Everyone knows that New York City is known for its food scene. Exploring NYC like a local means finding some of those hidden gems that aren’t widely publicized, yet are still fantastic. I have found that one of the ways to explore NYC like a local is to take food tours to experience the neighborhood and some of the highlights from a local guide. Our family decided to explore the Flatiron District on a day trip and took a walking tour of some Flatiron food, history, and architecture of the area.
Since our family moved to Connecticut, we have been traveling around the Northeast on weekends whenever possible. Luckily, we are only an hour away from New York City, so we try to visit at least once every 2 months. On this particular weekend, I wanted to explore a new section of the city, so I did some research and found out about NYC Like a Local Tours. Our family ended up choosing the Flatiron Food, History, and Architecture Tour. Honestly, I was expecting some food tastings and a little walking tour of the area; however, in addition to the delicious food we tasted, we learned a great deal of the history and architecture of the Flatiron District. I’d like to thank Like a Local Tours for our tickets and for a fantastic experience. Here’s one way to see NYC like a local – take this Flatiron District Food Tour. All opinions are my own.
NYC Like a Local – Flatiron Food, History, and Architecture Tour
- Distance walked: 1 mile
- Stops: 4
- Price: $56 adults and $46 kids
- Dates: Wednesday through Sunday
- Times: 10:30 AM – 1: 30 PM
- Tour Size: Maximum of 14 people
- Weather: Not canceled due to snow or rain
This was our meeting point. The email confirmation was precise and told us to meet our tour guide right in front of the black awning in front of the Eataly gelato area, next to the Tiffany gold clock. They also provided the address of the meeting point and directions in the email. It was very easy, and sure enough, our tour guide Rory met us there right on time to check us in.
Be aware that this Like a Local Food Tour does not cancel due to weather. We were very lucky that we had a gorgeous, sunny day, but I have been on other food tours in the rain. New York in winter can get cold, so be sure to check the temperatures if you are planning on attempting this food tour during the colder months.
Our tour was about 12 people, which was great because Rory never had to yell at anyone who was farther away, and it was easy to keep the pace with such a small number of people. She began by discussing a little about how the Flatiron District is a historic district in New York City, and the only one to be named after a building. We learned that many toy companies came to this area in NYC and that the Eataly store we were about to enter was once a toy manufacturing center.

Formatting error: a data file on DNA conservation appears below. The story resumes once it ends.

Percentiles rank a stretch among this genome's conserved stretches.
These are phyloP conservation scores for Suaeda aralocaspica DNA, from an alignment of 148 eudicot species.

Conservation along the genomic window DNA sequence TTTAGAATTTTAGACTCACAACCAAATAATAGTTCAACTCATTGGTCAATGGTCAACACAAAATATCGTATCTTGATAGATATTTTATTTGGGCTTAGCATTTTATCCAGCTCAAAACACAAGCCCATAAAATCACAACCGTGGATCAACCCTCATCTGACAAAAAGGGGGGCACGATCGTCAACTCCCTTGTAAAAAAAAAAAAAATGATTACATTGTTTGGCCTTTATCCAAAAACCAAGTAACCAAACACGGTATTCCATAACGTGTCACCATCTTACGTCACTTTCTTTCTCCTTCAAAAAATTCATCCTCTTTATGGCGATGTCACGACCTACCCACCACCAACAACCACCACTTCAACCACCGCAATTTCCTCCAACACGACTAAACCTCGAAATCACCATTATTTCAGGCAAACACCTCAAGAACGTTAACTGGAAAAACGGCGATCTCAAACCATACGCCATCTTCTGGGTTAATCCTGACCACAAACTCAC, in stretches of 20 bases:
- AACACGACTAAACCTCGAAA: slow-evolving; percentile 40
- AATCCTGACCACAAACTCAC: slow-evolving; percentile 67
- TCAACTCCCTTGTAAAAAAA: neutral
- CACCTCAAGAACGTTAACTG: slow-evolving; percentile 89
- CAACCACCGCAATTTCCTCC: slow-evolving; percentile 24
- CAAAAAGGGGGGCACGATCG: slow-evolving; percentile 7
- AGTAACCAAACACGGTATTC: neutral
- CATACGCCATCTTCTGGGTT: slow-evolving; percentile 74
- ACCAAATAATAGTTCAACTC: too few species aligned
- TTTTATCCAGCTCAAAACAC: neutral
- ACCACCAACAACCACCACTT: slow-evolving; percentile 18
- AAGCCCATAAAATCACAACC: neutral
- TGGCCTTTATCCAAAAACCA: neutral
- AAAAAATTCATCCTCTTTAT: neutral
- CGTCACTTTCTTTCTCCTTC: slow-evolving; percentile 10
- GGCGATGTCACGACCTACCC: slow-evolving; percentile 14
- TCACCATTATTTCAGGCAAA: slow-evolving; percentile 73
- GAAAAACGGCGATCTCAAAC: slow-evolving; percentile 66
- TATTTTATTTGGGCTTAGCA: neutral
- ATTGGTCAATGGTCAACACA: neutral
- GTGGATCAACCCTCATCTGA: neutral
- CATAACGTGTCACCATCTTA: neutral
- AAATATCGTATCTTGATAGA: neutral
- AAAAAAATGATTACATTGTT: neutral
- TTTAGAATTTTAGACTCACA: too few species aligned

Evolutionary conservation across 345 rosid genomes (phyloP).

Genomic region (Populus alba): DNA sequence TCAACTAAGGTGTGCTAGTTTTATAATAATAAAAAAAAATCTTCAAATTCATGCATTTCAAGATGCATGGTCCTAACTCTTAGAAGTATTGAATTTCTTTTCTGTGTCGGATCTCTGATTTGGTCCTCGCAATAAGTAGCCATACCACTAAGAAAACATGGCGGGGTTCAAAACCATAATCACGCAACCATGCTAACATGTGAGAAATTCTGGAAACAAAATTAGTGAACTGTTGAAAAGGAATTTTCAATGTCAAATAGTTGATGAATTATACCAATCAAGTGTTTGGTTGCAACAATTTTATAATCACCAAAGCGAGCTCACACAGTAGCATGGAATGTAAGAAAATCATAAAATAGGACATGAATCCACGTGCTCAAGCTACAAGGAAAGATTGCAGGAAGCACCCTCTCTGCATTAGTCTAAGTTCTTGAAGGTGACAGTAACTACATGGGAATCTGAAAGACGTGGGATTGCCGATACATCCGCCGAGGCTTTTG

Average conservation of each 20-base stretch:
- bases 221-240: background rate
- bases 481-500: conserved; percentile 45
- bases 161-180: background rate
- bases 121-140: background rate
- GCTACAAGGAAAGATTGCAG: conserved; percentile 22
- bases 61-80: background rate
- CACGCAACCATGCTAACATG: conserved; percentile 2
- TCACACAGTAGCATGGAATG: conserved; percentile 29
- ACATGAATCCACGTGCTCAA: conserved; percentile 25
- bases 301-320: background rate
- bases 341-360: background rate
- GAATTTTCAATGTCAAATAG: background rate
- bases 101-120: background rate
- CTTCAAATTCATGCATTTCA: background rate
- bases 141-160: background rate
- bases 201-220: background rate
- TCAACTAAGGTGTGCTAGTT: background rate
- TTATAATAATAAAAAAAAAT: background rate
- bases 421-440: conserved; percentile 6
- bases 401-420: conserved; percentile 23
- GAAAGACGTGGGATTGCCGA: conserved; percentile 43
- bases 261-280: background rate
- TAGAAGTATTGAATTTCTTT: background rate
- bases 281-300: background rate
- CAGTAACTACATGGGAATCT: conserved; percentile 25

I had been to a couple of other Eataly stores before, but this one in the Flatiron District is stunning. The designers kept much of the original architecture of the building, so you can see a lot of it is still exposed. The Eataly itself is as amazing as the others; filled with rows of fresh produce, pasta, cheese, bread, and more. The restaurants inside Eataly source everything from the market and are as fresh as it gets.
So far, our Flatiron food, history, and architecture tour was off to a great start! After walking around the various parts of Eataly, we stopped at the bread section and had our first bite of the tour – an apple cinnamon focaccia. We were then given 10 minutes of “free time” to peruse the store and buy anything we wanted before the walking portion of our tour began.
Our second stop was a seated tasting at a sandwich shop opened in 1929, Eisenberg’s. I was not surprised that it was pretty full of patrons; however, with the food tour, we had a spot reserved for us. We had a delicious pressed Reuben sandwich with pastrami and corned beef. I would have loved to order some other things on the menu, but there just wasn’t time. This is definitely a place I need to head back to for lunch.
Just outside of the deli we learned about some of the
We then walked past a Lego store that told the history of the area through its Lego creations. Our tour guide showed us a huge Lego wall that depicted many famed areas of New York City. My Lego-loving kids really enjoyed this, and we made sure to pop into the store again after the tour had finished. This wall really displayed NYC like a local.
Our next stop was a stroll through Madison Square Park, named for the first site of the original Madison Square Garden. This spot held more history than I knew existed. First off, the original Shake Shack is located here. This park is also the spot where the Statue of Liberty’s arm and torch were on display while the rest of her was being assembled. I love little tidbits of history!